Inflation may stymie growth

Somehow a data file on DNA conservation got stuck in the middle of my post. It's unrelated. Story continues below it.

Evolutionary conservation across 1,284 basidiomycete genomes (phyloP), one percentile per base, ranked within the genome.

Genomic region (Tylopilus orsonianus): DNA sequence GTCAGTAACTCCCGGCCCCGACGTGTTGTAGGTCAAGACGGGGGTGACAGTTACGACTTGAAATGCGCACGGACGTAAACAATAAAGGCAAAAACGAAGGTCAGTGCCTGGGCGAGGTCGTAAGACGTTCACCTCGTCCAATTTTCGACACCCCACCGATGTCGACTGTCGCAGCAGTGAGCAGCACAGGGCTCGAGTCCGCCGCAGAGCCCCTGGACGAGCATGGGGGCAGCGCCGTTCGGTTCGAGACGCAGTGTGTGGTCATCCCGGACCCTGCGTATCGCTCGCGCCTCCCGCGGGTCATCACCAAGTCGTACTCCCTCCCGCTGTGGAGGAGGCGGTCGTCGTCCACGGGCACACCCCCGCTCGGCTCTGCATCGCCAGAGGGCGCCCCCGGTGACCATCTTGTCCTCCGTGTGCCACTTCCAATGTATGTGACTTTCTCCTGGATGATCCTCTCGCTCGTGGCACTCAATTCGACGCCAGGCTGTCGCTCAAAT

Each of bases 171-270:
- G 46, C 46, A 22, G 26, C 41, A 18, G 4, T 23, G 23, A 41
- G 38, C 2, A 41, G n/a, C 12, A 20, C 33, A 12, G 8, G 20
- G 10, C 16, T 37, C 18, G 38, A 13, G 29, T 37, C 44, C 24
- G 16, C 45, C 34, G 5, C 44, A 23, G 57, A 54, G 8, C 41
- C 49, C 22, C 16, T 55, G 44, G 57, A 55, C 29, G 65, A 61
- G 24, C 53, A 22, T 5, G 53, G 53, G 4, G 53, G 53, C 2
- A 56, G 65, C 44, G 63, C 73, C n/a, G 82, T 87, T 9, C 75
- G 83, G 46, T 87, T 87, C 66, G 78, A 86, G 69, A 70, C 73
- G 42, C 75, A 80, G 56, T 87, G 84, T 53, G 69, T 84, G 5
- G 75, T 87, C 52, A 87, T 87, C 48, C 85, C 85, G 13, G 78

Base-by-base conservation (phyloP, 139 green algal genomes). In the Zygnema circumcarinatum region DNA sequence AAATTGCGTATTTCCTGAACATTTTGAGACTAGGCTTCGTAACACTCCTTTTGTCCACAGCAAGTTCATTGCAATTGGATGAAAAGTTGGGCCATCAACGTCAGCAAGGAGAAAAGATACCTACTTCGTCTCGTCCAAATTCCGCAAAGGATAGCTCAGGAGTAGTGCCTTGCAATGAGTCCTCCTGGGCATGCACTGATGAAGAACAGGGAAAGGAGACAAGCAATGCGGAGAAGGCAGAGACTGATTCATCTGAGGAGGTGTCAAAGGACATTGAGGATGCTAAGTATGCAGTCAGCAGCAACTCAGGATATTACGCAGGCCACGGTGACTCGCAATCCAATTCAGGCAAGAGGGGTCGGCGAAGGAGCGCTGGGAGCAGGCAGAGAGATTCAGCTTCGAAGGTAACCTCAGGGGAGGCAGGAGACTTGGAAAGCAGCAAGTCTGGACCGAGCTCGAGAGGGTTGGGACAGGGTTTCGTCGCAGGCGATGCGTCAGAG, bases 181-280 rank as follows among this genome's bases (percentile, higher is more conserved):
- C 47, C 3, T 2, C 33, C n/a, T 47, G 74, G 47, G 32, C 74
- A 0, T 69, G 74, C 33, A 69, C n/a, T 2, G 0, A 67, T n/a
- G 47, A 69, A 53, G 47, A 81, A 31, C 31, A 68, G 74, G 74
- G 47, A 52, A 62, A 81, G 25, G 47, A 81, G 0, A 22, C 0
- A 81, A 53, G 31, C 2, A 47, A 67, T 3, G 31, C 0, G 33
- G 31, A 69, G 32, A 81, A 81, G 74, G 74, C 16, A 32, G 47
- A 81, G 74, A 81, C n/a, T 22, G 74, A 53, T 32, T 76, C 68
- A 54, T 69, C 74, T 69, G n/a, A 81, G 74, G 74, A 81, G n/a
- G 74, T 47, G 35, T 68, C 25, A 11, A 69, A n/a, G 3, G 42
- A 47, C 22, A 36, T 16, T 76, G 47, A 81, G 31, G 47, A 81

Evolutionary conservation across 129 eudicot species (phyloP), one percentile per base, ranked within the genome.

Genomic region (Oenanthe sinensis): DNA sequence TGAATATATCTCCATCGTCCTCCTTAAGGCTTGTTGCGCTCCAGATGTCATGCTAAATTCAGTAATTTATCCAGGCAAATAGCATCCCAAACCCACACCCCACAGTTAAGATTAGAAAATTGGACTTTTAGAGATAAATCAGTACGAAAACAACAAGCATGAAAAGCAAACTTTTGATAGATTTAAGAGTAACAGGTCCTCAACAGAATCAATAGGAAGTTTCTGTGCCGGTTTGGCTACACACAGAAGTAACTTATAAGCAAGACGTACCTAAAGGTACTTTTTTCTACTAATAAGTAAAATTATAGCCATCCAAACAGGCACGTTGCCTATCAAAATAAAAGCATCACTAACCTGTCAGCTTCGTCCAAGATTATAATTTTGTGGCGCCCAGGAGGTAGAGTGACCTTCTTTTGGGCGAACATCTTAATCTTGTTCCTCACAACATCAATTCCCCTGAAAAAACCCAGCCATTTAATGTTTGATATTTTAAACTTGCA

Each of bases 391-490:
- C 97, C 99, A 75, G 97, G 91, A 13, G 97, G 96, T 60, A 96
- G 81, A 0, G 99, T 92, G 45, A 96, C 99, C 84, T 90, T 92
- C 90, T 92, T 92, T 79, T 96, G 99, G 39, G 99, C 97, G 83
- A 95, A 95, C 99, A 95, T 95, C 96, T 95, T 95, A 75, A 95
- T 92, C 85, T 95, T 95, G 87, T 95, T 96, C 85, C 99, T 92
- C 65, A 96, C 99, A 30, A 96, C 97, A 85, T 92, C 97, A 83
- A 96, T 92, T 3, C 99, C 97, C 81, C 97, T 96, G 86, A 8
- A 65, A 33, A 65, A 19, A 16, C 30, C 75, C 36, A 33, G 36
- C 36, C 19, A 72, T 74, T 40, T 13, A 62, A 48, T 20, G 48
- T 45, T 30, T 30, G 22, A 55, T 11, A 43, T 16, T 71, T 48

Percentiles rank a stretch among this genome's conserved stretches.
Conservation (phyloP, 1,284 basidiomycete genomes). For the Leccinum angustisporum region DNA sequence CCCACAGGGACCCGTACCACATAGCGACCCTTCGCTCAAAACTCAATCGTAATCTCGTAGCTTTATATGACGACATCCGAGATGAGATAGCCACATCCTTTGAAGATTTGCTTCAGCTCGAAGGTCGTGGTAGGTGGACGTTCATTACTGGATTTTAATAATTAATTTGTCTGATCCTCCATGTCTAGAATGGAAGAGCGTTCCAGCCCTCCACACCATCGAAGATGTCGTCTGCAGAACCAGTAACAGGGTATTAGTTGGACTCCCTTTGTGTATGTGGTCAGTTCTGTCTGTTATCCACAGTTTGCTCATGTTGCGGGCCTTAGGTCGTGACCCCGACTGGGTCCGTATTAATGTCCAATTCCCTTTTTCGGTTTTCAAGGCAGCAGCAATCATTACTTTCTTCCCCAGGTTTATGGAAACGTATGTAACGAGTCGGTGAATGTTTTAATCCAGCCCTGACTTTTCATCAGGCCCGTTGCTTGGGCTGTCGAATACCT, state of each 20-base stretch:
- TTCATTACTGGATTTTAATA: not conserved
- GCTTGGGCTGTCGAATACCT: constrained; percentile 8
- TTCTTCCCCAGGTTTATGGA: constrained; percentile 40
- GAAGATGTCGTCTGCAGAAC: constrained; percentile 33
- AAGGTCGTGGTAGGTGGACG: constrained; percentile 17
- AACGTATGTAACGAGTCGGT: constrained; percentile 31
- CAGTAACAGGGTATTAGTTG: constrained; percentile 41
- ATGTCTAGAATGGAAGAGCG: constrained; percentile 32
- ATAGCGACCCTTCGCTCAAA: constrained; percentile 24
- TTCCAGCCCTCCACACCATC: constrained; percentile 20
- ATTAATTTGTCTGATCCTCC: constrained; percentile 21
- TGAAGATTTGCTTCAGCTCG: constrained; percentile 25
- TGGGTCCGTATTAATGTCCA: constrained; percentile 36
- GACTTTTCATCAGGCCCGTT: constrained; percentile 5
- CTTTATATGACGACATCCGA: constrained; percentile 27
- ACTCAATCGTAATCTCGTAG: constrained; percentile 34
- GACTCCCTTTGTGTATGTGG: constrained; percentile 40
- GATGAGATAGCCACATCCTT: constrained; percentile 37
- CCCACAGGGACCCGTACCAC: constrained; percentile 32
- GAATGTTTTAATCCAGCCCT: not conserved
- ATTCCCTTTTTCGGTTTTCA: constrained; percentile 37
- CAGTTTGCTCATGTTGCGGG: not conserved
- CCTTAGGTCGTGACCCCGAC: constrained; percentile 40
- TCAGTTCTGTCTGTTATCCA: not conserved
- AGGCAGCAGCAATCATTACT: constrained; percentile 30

Although it is still early to make a call on Greek inflation this year, the unexpected jump in national consumer price inflation to 4.3 percent year-on-year in February shows that optimistic private and official forecasts for a significant drop in inflation in 2002 were rather optimistic and way off the mark. This, coupled with the visible signs of economic slowdown, if not recession, in some key European Union (EU) economies and bruised sentiment from the protracted stock market slump point to slower GDP growth rate ahead. The likelihood of persistently high inflation and slower-than-projected economic growth calls for macroeconomic and microeconomic policy adjustments which are difficult to implement during an unofficial election period. Forecasts dashed Following an expected drop to 3.1 percent year-on-year in national consumer price inflation in January from 3.4 percent in December 2002, Greek inflation surprised even the pessimists by leaping to 4.3 percent year-on-year in February. The jump came on the back of sharp rises of 7.6 percent in housing, 6.0 percent in transport, alcoholic drinks and tobacco, 5.8 percent in hotels, 5.7 percent in health and 4.5 percent in education, which shows that higher oil and fresh produce prices took their toll but that other factors contributed as well. Most economists expected Greek average national inflation to fall this year, though nobody seemed to share the government’s 2003 budget projection of 2.5 percent average inflation in 2003 versus 3.6 percent in 2002. Most private forecasts ranged from 2.7 percent to 3.3 percent and were mostly based on the positive effects incurred by the appreciation of the euro versus the dollar and other major currencies, some favorable base effects as 2002 inflation was burdened from price hikes linked to the physical introduction of the euro, the reversal of the upward trend in world oil prices, the avoidance of last year’s steep increases in fresh vegetable prices and an expected slowdown in unit labor cost growth. Although the euro has continued to appreciate, the war in Iraq coupled with other concerns about the demand-supply equilibrium in the oil market have propelled world oil prices even higher, pushing Greek inflation past the 4 percent mark. In addition, bad weather has not helped fresh produce prices either. Greek inflation may ease somewhat in March and even more in April-May on the heels of favorable base effects as the prices of many goods and services were marked up in March 2002 to take advantage of the introduction of the euro while excise taxes on cigarettes were also raised. It is rather unlikely that average Greek inflation will fall below 3 percent this year unless oil prices tumble. Even so, the Greek-EU harmonized inflation differential, which eased to 1.3 percentage points last December from 1.5 points a year earlier, will most likely widen further as weaker economic conditions elsewhere in the EU and eurozone dictate a sharper drop in inflation. It is noted that the market consensus wants euroland inflation at 1.7 percent this year versus 2.2 percent in 2002. On the other hand, the persistently high local inflation is bound to have an adverse effect on private consumer spending and this should show up in GDP growth, especially if stock market conditions do not improve, the residential real estate market gets stuck and uncertainty prevails in the international environment. In addition to this, an expected slowdown in economic growth in the eurozone is going to have an adverse impact on the Greek export sector. Merrill Lynch revised downward its already low GDP growth forecast for the eurozone to 0.8 percent from 1.2 percent earlier, following the ECB’s recent 25 basis point interest rate cut. The strong euro, which helps fight inflation, is also going to hamper local exports to the USA and other markets that use the US dollar as a yardstick. It is noted that the Greek trade deficit widened in 2002 as export receipts fell 9.6 percent year-on-year and non-oil imports were flat. Of course, nobody doubts that the Greek economy will continue to expand this year as well. However, GDP growth may come in at less than the official projection of 3.8 percent if high oil prices do not reverse course and the uncertainty hurting the world economy does not subside. It is noted that the Greek economy surprised many last year with its 4.0 percent growth, more than the official 3.8 percent estimate. Corporate weaknesses Recently published sales figures by listed companies confirmed the economy’s vigor but also pointed to problems in the corporate bottom lines. The aggregate turnover of Greek listed companies rose 5.2 percent year-on-year in 2002 but earnings before taxes and after minorities fell 16.6 percent as profit margins shrank to 8.0 percent from 10.1 percent in 2001. The picture looked much better if one excluded banks and other financials (insurance companies and closed-end funds) from the list, which is indicative of the deep scars left by the protracted stock market slump on the local financial sector. Indeed, sales rose 6.7 percent year-on-year last year on flat earnings, up a mere 0.1 percent with profit margins tightening but to a lesser degree, that is, 7.4 percent from 7.9 percent in 2001 according to EFG Eurobank Securities SA. Still, the economic growth and inflation outlook of the Greek economy has not got better in the last couple of weeks. The unpleasant inflation surprise in February has dashed hopes of a significant drop in average Greek inflation this year and has compounded worries about a much slower GDP growth rate this year in view of the possibility that oil prices remain high, even with a quick resolution of war in Iraq, and the eurozone economy stagnates. The government and corporations could have taken measures to deal with this well-known problem. It looks as if the unofficial election period and the drive to beef up corporate profits through price increases have discouraged any initiatives to tackle it.